• What the River Carries: Encounters with the Mississippi, Missouri, and Platte
    What the River Carries: Encounters with the Mississippi, Missouri, and Platte
    by Lisa Knopp
  • The Nature of Home: A Lexicon and Essays
    The Nature of Home: A Lexicon and Essays
    by Lisa Knopp
  • Interior Places
    Interior Places
    by Lisa Knopp
  • Flight Dreams: A Life in the Midwestern Landscape (Singular Lives)
    Flight Dreams: A Life in the Midwestern Landscape (Singular Lives)
    by Lisa Knopp
  • Field of Vision
    Field of Vision
    by Lisa Knopp


Welcome to my website! I'm the author of six award-winning books of creative nonfiction, the most recent of which is Bread: A Memoir of Hunger (University of Missouri Press, fall 2016). I'm a Professor of English at the University of Nebraska-Omaha where I teach courses in creative nonfiction. Please email me if you would like me to give a reading or book talk or visit your book club.


"My Daily Bread"

"My Daily Bread," an overview essay which I've cobbled together from passages in Bread, my forthcoming memoir, appears in the spring 2016 issue of Rock & Sling: A Journal of Witness. I'll be posting the entire essay, so stay tuned.



A jacket blurb from Kelsey Osgood

 Bread is an insightful look into a little-discussed phenomenon: disordered eating in the middle-aged.”—Kelsey Osgood, author of How to Disappear Completely: On Modern Anorexia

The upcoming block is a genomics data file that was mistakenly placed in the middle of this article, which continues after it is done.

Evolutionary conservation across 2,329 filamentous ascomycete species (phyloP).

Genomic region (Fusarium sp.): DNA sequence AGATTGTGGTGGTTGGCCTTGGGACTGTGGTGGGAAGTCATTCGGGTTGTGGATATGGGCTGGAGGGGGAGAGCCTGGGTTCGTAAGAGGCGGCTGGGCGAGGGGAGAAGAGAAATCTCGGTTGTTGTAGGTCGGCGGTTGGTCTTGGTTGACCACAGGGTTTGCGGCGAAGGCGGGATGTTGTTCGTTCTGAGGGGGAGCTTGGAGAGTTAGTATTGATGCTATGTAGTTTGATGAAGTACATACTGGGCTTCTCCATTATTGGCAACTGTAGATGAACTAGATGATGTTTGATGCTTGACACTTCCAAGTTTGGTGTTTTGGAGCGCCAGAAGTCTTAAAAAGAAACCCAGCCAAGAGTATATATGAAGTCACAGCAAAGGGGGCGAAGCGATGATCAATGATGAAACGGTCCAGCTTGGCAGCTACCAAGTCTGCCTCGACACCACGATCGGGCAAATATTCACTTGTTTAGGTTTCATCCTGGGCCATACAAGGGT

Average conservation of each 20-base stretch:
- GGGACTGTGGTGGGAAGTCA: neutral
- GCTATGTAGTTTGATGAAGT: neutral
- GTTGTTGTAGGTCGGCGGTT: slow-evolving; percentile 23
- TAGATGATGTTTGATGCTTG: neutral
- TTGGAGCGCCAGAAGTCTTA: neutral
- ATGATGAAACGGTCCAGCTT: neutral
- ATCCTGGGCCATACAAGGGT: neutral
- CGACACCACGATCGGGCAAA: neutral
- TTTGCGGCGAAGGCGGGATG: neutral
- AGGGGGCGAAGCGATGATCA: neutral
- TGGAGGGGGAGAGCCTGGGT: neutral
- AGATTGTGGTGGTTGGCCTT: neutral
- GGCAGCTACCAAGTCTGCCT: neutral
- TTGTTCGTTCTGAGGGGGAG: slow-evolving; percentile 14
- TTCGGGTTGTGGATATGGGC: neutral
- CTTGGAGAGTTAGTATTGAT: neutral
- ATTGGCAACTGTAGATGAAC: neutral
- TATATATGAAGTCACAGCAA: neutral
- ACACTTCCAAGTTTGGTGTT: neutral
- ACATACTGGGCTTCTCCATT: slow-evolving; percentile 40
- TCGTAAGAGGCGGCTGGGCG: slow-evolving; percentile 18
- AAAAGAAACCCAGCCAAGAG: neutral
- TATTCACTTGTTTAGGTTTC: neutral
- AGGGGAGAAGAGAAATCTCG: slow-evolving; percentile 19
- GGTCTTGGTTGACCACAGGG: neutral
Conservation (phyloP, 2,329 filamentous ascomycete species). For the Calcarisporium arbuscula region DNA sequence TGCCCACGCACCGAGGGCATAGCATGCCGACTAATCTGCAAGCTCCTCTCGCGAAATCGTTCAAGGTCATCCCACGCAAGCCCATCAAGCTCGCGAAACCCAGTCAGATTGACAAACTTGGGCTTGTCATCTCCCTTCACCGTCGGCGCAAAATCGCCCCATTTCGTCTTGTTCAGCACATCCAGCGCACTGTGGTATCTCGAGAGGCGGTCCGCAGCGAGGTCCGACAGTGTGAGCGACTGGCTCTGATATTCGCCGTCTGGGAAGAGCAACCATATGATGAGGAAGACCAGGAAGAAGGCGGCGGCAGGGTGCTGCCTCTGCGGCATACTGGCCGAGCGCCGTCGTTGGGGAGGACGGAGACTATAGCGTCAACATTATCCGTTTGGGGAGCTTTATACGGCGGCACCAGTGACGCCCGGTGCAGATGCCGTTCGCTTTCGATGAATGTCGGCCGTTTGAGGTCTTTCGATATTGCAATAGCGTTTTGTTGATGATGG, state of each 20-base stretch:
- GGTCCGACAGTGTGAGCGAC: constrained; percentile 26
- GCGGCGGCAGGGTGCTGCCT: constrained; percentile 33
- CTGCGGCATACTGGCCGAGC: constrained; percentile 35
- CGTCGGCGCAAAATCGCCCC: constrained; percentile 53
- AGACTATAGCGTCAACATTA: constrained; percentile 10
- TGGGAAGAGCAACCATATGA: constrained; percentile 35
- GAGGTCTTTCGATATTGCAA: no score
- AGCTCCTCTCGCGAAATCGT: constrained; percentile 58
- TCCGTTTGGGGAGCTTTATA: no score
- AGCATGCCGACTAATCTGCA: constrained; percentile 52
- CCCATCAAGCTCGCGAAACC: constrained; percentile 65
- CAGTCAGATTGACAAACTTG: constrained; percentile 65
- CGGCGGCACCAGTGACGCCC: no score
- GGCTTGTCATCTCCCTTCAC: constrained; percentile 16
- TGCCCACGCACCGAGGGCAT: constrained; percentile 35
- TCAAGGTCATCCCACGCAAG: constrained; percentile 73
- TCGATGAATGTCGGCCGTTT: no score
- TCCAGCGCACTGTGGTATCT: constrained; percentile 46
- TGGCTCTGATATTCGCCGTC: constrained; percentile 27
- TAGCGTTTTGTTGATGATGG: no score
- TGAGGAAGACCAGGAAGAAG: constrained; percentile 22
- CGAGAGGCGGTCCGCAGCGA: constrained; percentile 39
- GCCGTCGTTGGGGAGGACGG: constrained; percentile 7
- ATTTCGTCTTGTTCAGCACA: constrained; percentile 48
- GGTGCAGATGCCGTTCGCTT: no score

A Jacket Blurb from Aimee Liu

“BREAD= sustenance + substance + satisfaction.

Such a simple, positive equation, yet one that confounds people with eating disorders. Lisa Knopp has chosen just the right metaphor through which to tell her own confounding story of disordered eating and its recurrent role throughout her life.”—Aimee Liu, author of Gaining: The Truth About Life After Eating Disorders. 

Aimee is that author of Solitaire (1979), the first-ever memoir of anorexia.


A jacket blurb for Bread from Sue William Silverman

“The hunger with which Knopp struggles against – and sometimes surrenders to – is physical, metaphorical, personal, cultural, spiritual, and existential. Knopp’s search for a healthy relationship with food is also a quest for meaning and balance that transcends the body. Written in vivid and compelling prose, this important book is both intellectually and emotionally authentic.”—Sue William Silverman, author, The Pat Boone Fan Club: My Life as a White Anglo-Saxon Jew


Nancy McCabe's jacket blurb for Bread

Here's a jacket blurb from Nancy McCabe that really zeroes in on some of the most important issues in my forthcoming book, Bread: A Memoir of Hunger.

“Knopp addresses the little-discussed phenomenon of eating disorders/disordered eating among women as aging cloaks them in a kind of cultural invisibility. Retracing her own life through the lens of her “malady,” Knopp also broadens the conversation to examine American cultural values and the roles that motherhood, mother-blame, ageism and patriarchal systems have played in her own ongoing conflicts with food.”—Nancy McCabe, University of Pittsburgh-Bradford, author of Meeting Sophie: A Memoir of Adoption